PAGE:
The nature of the material used in forming the leaves 12 also helps in preventing the leaves 12 from breaking at the staples, and therefore lifting off the board completely.
It is envisaged that at the time when the leaves 12 are cut from the sheet material there will also be provided printing means by which the relevant classifications may be added to the index portions 14. Alternatively, the classifications may be left to the consumer.
It is also desirable that all the materials used in the manufacture of this system be of a washable nature.
The foregoing describes only one embodiment of the present invention and modifications, obvious to those skilled in the art, can be made thereto without departing from the scope of the present invention. For example, all edges may be rounded so as to avoid any injury or damage caused by sharp edges. Also, non-slip feet may be provided on the bottom of the base for ease in use. The width of the double hinge may also be increased or decreased, so as to allow more or less room for papers within the formed pockets. Furthermore, the leaves could be riveted to the base as opposed to stapled. It could also be advantageous if the indexing portions are provided with a hinge to allow the portions to be set in a plane other than that of the leaf without the fear of the portion breaking off entirely.
|Cited Patent||Filing date||Publication date||Applicant||Title|
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|US1473452 *||Sep 17, 1920||Nov 6, 1923||Brown & Bigelow||System file|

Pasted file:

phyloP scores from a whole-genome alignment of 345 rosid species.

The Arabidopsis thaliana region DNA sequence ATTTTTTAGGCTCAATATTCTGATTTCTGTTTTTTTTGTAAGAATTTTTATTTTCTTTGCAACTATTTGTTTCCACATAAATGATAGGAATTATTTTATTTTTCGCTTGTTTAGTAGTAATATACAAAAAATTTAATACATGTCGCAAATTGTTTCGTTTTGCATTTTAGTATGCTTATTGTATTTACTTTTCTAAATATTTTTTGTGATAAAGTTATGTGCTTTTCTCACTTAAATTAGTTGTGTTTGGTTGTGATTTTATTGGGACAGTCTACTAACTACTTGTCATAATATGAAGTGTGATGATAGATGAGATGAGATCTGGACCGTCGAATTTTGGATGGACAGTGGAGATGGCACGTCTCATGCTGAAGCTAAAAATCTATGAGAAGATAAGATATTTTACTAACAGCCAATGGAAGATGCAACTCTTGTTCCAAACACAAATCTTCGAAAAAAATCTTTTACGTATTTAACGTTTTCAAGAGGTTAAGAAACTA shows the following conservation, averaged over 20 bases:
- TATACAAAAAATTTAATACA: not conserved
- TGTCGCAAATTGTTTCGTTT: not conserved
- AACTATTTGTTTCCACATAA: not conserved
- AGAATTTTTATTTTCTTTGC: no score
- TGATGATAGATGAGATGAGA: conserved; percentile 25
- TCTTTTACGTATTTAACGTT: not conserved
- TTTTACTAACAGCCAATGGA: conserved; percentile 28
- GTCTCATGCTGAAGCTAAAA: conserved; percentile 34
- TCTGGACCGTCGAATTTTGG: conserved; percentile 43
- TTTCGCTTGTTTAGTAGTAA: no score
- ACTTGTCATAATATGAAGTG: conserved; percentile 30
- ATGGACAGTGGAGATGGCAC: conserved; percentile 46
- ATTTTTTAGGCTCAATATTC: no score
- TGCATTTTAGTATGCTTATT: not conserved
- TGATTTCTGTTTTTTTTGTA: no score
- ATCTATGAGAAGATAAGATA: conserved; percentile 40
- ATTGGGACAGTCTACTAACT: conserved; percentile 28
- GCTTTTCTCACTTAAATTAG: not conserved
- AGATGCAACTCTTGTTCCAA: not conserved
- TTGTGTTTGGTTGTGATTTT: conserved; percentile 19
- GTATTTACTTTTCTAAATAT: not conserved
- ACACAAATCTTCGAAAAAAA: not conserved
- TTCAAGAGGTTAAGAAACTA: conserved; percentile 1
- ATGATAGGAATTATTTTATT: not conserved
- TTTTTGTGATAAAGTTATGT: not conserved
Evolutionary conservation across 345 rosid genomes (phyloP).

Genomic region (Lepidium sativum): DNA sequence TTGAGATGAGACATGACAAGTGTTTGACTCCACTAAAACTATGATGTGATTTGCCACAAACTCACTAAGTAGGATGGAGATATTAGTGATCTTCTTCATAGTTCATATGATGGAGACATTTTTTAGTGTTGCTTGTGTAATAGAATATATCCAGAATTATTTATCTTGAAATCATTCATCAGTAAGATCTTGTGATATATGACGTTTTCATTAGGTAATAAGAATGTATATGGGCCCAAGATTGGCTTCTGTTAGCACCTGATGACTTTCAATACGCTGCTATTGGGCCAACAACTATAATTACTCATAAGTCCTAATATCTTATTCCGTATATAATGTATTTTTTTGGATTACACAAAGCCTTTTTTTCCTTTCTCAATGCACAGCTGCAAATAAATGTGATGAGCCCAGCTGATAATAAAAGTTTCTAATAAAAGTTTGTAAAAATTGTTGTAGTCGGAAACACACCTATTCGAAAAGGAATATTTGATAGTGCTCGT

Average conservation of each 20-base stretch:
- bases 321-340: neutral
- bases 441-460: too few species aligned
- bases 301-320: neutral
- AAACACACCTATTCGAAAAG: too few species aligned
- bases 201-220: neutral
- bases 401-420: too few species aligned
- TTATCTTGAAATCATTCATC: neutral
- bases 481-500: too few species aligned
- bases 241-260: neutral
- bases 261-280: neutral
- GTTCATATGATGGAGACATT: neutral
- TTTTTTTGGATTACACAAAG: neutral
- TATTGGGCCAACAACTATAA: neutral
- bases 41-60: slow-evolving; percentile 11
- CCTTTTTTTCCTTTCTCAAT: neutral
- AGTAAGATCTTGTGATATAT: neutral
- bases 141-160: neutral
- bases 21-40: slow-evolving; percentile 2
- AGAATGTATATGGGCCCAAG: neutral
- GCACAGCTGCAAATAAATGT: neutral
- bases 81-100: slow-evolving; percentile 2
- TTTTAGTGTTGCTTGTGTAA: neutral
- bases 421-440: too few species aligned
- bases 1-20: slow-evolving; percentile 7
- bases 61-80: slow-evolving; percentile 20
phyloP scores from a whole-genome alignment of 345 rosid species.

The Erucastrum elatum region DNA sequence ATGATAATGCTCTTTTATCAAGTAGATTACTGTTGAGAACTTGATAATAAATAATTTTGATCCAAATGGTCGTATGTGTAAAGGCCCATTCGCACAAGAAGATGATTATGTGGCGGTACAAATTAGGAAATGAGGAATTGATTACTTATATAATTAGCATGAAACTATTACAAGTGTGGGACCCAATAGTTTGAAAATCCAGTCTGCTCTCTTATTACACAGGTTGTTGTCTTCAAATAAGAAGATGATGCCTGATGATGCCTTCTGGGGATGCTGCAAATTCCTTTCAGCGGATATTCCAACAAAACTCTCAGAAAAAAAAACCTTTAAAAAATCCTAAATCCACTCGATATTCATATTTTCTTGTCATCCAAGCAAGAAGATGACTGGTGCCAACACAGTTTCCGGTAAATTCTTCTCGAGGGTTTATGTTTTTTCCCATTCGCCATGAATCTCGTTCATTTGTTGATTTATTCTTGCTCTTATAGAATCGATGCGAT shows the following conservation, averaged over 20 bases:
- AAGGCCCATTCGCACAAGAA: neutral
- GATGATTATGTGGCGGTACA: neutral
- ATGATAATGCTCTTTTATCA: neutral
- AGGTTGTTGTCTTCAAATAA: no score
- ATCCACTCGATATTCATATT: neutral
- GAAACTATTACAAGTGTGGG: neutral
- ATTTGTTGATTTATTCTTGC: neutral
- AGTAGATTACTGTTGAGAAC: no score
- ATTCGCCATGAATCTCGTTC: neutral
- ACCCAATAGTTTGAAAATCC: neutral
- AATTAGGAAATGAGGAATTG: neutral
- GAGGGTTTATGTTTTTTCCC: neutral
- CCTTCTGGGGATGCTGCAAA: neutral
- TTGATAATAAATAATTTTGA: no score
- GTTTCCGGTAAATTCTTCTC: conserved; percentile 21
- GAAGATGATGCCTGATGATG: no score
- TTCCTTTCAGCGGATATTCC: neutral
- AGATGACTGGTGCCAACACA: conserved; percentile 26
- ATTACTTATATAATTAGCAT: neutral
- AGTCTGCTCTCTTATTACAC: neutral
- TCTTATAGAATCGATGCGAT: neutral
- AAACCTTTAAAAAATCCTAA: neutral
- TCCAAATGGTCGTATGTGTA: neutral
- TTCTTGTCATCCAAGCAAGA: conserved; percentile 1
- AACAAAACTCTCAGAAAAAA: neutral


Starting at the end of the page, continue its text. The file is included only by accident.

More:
|US2329547 *||Apr 7, 1943||Sep 14, 1943||Lewis George S||Leafed device|
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|US4294029 *||Jun 19, 1980||Oct 13, 1981||The Holson Company||Pivotally mounted photo album page|
|US4365433 *||Jun 29, 1981||Dec 28, 1982||Buell Calvin D||Nautical chart case|
|US4400899 *||Aug 25, 1980||Aug 30, 1983||Robert H. Reibel||Album|
|US4441270 *||Aug 11, 1982||Apr 10, 1984||Structural Graphics, Inc.||Staggered flip-page display folder|
|*||DE38609C||Title not available|
|Citing Patent||Filing date||Publication date||Applicant||Title|
|US20090007475 *||Dec 14, 2005||Jan 8, 2009||Pollock Linda R||Tool and Method for Organizing a Vertically Stacked Pile of Items|
|U.S. Classification||40/391, 40/534|
|Apr 15, 1987||AS||Assignment|
Owner name: SWAINS ENTERPRISES PTY. LTD., 74 WENTWORTH AVENUE,
Free format text: ASSIGNMENT OF ASSIGNORS INTEREST.;ASSIGNOR:SWAIN, HORACE E.;REEL/FRAME:004693/0088
Effective date: 19870409
|Feb 23, 1993||REMI||Maintenance fee reminder mailed|
|Jul 25, 1993||LAPS||Lapse for failure to pay maintenance fees|
|Oct 12, 1993||FP||Expired due to failure to pay maintenance fee|
Effective date: 19930725